Referring to FIG. 2, a downlink slot includes a plurality of OFDM symbols in the time domain. It is described herein that one downlink slot may include 7(6) OFDM symbols, and one RB may include 12 subcarriers in frequency domain as an example. Each element on the resource grid is referred to as a resource element (RE). One RB includes 12×7(6) REs. The number NRB of RBs included in the downlink slot depends on downlink transmit bandwidth. Though the structure of an uplink slot may be same as that of the downlink slot, OFDM symbols are replaced with SC-FDMA symbols.

FIG. 3 shows a structure of a downlink subframe.

Referring to FIG. 3, a maximum of three (four) OFDM symbols located in a front portion of a first slot within a subframe correspond to a control region to be assigned with a control channel. The remaining OFDM symbols correspond to a data region to be assigned with a physical downlink shared channel (PDSCH). The PDSCH is used to carry a transport block (TB) or a codeword (CW) corresponding to the transport block. The TB means a data block transmitted from a MAC layer to a PHY layer through a transmission channel. The CW corresponds to a coded version of the TB. The relationship between the TB and CW may depend on swapping. In the specification, PDSCH, transport block and codeword are used in a mixed manner. Examples of downlink control channels used in the LTE include a physical control format indicator channel (PCFICH), a physical downlink control channel (PDCCH), a physical hybrid ARQ indicator channel (PHICH), etc. The PCFICH is transmitted at a first OFDM symbol of a subframe and carries information regarding the number of OFDM symbols used for transmission of control channels within the subframe. The PHICH is a response of uplink transmission and carries a HARQ acknowledgement (ACK)/not-acknowledgement (NACH) signal.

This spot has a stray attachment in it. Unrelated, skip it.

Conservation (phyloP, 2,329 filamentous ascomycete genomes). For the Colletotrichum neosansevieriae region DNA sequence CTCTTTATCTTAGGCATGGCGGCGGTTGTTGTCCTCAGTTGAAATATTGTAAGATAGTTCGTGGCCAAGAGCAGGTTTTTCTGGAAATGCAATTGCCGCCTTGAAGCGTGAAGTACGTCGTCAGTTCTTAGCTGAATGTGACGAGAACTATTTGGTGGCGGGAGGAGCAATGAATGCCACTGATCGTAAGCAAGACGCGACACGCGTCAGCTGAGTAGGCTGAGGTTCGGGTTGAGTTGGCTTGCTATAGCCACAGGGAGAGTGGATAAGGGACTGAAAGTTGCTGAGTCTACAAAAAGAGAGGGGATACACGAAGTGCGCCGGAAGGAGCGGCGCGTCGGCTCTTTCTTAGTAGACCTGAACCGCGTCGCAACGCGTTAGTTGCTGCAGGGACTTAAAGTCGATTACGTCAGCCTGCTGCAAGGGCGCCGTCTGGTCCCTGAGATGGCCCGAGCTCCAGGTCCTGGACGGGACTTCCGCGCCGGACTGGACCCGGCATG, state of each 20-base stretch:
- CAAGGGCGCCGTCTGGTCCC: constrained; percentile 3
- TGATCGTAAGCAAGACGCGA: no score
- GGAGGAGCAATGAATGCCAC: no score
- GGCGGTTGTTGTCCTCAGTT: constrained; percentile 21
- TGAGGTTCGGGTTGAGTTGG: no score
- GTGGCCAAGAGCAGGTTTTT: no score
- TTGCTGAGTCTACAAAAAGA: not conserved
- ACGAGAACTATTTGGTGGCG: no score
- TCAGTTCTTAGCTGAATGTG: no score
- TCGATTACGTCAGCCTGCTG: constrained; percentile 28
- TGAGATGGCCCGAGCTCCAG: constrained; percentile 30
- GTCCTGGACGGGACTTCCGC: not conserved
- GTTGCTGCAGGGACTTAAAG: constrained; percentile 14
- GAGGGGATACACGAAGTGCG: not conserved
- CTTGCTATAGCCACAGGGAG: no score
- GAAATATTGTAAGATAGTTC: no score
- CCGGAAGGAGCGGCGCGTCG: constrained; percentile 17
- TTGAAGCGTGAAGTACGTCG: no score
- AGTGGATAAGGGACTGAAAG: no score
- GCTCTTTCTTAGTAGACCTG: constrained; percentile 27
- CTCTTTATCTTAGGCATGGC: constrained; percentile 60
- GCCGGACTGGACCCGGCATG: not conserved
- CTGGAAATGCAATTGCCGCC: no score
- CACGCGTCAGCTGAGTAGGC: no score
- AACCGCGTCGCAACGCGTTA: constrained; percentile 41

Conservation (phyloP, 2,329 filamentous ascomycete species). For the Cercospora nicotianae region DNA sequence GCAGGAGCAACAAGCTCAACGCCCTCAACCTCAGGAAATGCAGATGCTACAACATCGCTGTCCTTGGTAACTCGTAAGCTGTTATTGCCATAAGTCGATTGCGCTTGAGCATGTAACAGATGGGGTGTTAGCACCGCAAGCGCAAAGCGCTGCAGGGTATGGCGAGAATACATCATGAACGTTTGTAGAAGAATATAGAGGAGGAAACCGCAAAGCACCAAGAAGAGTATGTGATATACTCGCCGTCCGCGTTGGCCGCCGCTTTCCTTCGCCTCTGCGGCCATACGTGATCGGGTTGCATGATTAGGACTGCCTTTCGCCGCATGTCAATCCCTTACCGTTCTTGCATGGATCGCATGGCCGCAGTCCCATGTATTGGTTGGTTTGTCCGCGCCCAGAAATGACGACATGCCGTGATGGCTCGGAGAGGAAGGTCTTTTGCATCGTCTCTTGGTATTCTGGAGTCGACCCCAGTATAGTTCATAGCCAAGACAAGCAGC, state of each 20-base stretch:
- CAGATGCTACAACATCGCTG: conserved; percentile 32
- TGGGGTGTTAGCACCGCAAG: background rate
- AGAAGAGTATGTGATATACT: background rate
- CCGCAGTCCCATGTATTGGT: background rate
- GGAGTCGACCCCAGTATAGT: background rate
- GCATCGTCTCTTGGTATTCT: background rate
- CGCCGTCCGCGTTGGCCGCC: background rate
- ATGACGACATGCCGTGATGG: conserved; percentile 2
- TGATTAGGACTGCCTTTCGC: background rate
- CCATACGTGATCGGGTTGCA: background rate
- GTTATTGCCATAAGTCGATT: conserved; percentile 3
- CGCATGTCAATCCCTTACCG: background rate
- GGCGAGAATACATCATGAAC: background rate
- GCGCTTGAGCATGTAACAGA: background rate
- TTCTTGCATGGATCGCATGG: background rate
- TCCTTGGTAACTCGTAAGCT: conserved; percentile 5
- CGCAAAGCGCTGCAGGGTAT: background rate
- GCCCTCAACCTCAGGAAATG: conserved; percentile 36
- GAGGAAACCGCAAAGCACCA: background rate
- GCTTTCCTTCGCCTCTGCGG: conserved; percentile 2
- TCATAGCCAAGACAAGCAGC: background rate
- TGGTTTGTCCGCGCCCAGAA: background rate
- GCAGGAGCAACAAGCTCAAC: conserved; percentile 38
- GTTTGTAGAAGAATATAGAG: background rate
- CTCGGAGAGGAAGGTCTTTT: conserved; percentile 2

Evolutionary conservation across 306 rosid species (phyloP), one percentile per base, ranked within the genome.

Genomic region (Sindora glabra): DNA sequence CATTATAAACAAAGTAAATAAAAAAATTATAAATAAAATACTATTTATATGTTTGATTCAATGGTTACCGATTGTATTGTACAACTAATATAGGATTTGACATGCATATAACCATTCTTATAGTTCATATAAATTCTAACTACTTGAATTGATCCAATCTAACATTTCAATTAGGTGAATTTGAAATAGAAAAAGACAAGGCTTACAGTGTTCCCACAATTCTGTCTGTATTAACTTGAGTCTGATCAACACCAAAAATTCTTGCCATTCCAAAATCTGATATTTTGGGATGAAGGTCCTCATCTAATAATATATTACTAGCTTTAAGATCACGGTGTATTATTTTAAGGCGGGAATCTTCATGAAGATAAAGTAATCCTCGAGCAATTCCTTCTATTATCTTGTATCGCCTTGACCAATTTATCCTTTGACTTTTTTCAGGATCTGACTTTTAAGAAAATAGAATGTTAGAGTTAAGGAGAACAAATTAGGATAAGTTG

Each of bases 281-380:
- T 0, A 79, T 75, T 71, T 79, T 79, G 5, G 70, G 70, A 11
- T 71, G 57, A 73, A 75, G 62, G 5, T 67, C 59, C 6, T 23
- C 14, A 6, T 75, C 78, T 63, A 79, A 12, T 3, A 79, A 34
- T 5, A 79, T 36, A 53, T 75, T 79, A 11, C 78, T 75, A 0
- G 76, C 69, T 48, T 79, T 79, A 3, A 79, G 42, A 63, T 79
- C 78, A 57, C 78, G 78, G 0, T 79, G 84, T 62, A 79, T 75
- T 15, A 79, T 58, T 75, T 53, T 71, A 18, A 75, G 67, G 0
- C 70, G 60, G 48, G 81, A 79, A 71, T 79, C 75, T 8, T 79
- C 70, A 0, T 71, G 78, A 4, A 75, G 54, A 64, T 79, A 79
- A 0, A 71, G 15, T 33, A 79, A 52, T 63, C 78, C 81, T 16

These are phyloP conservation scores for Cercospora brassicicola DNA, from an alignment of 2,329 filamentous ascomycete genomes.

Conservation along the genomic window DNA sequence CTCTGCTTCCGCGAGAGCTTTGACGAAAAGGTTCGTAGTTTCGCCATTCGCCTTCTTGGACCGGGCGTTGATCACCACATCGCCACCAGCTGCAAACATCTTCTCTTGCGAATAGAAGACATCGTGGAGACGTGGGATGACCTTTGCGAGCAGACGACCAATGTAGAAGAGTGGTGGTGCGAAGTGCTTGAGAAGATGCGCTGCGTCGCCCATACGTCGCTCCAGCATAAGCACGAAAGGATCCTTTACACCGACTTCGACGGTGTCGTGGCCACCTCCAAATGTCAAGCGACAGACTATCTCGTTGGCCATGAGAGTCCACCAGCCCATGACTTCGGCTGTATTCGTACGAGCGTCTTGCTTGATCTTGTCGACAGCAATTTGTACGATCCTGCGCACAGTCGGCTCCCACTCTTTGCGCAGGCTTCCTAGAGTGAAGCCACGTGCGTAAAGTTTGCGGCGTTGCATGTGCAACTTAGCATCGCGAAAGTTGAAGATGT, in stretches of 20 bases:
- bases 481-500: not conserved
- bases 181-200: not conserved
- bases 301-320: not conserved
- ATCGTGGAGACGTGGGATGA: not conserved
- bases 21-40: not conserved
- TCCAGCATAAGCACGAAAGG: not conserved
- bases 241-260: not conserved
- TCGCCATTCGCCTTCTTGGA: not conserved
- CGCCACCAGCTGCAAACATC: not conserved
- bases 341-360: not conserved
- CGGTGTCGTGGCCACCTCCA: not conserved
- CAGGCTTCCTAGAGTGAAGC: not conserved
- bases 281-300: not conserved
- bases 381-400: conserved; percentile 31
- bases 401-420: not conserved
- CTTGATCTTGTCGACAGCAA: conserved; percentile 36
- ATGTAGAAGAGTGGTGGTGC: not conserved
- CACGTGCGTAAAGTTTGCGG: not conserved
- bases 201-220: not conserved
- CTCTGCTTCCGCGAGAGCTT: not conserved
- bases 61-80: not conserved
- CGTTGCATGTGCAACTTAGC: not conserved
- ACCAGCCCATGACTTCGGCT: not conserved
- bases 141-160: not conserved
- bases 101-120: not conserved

Control information transmitted through the PDCCH is referred to as downlink control information (DCI). The DCI includes resource allocation information and other control information for a user equipment (UE) or UE group. For example, the DCI includes uplink/downlink scheduling information, an uplink transmit (Tx) power control command, etc. Information regarding transmission modes and DCI formats for constructing a multi-antenna technique are as follows.

Transmission Mode

    • Transmission mode 1: Transmission from a single base station antenna port
    • Transmission mode 2: Transmit diversity
    • Transmission mode 3: Open-loop spatial multiplexing
    • Transmission mode 4: Closed-loop spatial multiplexing
    • Transmission mode 5: Multi-user MIMO
    • Transmission mode 6: Closed-loop rank-1 precoding
    • Transmission mode 7: Transmission using UE-specific reference signals

DCI Formats

    • Format 0: Resource grants for PUSCH transmission (uplink)
    • Format 1: Resource assignments for single codeword PDSCH transmission (transmission modes 1, 2 and 7)
    • Format 1A: Compact signaling of resource assignments for single codeword PDSCH (all modes)
    • Format 1B: Compact resource assignments for PDSCH using rank-1 closed loop precoding (mode 6)
    • Format 1C: Very compact resource assignments for PDSCH (e.g. paging/broadcast system information)
    • Format 1D: Compact resource assignments for PDSCH using multi-user MIMO (mode 5)
    • Format 2: Resource assignments for PDSCH for closed-loop MIMO operation (mode 4)
    • Format 2A: Resource assignments for PDSCH for open-loop MIMO operation (mode 3)